- Network operators are competing with enterprise technology for value-added services.
- Enterprises, being more nimble, can bring up new services faster regardless of their service provider.
One day in 1994, I called my local telephone company about getting a foreign exchange line to a nearby city so that I could stop paying local long distance. I was told the install would cost $1,500 and the monthly charge was $500. I asked why it was so expensive, and the representative said that the prices covered the cost to run the line 30 miles and a monthly right-of-way rental. My next question – “Can I see the crew run the line and do I get to keep it when I am done?” – was met with silence and then a “no.” That was my first run-in with the rigid IT and archaic processes at a large telco, and it illustrates a problem IT faces today.
Talk to any WAN administrator and you will find that little has changed in the intervening years. WAN service additions and changes can take weeks or months to come online, even those that do not require physical facilities to be run. Granted, service providers support thousands of customers, and the providers have to ensure reliable service for each of them, which results in slow and careful planning for even the smallest of changes.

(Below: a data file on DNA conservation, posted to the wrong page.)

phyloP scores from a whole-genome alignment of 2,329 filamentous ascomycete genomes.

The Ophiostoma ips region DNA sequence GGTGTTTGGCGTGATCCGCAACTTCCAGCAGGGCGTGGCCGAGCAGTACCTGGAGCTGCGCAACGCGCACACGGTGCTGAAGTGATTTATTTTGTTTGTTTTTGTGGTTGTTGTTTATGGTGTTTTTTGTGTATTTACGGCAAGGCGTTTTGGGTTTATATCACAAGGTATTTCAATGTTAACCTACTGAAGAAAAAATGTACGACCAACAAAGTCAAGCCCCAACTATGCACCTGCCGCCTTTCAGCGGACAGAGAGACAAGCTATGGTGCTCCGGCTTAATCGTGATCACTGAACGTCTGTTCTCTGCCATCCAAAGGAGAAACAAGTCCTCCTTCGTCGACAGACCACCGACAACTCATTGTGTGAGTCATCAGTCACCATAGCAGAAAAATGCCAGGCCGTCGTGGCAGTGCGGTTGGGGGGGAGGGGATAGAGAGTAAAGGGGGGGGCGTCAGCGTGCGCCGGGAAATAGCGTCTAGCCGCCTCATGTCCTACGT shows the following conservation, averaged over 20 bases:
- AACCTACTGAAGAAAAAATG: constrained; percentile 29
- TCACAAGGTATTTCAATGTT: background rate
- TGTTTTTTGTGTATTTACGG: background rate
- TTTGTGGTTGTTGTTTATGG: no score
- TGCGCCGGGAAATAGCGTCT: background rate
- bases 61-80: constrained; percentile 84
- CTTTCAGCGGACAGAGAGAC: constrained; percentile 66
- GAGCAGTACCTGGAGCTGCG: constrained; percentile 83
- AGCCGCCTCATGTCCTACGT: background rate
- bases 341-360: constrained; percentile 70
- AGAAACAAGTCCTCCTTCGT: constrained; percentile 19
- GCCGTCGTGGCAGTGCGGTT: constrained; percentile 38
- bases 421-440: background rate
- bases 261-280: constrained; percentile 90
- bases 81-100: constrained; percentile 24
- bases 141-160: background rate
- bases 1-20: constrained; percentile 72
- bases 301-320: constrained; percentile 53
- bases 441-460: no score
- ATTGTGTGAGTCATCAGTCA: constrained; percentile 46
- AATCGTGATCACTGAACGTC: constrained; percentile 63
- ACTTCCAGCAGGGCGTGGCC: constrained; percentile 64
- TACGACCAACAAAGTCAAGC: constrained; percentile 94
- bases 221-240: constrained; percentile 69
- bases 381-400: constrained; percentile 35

Luckily, there are alternatives such as standards-based and proprietary tunneling protocols that can end-run around limitations in carrier services and let enterprise administrators treat the WAN like dumb pipes. For example, network administrators can use GRE and IPSec to encapsulate Layer 2/3 protocols in a tunnel and route traffic between sites according to internal routing rules. The Location/Identification Separation Protocol (LISP), which is an IETF experimental protocol promoted by Cisco, can detach a host’s IP address from its location on the Internet by tunneling the IP traffic between two LISP-enabled routers. There are also start-ups such as ConteXtream providing overlay network products that can span data centers over the WAN or deliver content efficiently to end stations.
Network overlays solve a number of configuration and management issues, because administrators can support IT requirements without having to get a service provider involved. With enterprises pushing into public/private/hybrid cloud computing and BYOD/mobility support, the demands on WAN and LAN networking are getting more complex and service providers are challenged to keep up with the changes. IT can take control of its destiny.
Of course, there is a price. The additional overlay can make application troubleshooting difficult, because the physical and virtual networks are independent of each other. There are also technical problems such as increased packet overhead squeezing the available payload size smaller and smaller, but IT can accommodate those issues and still gain a lot of value using an overlay. If your network is not meeting your needs, examine overlays and new network protocols.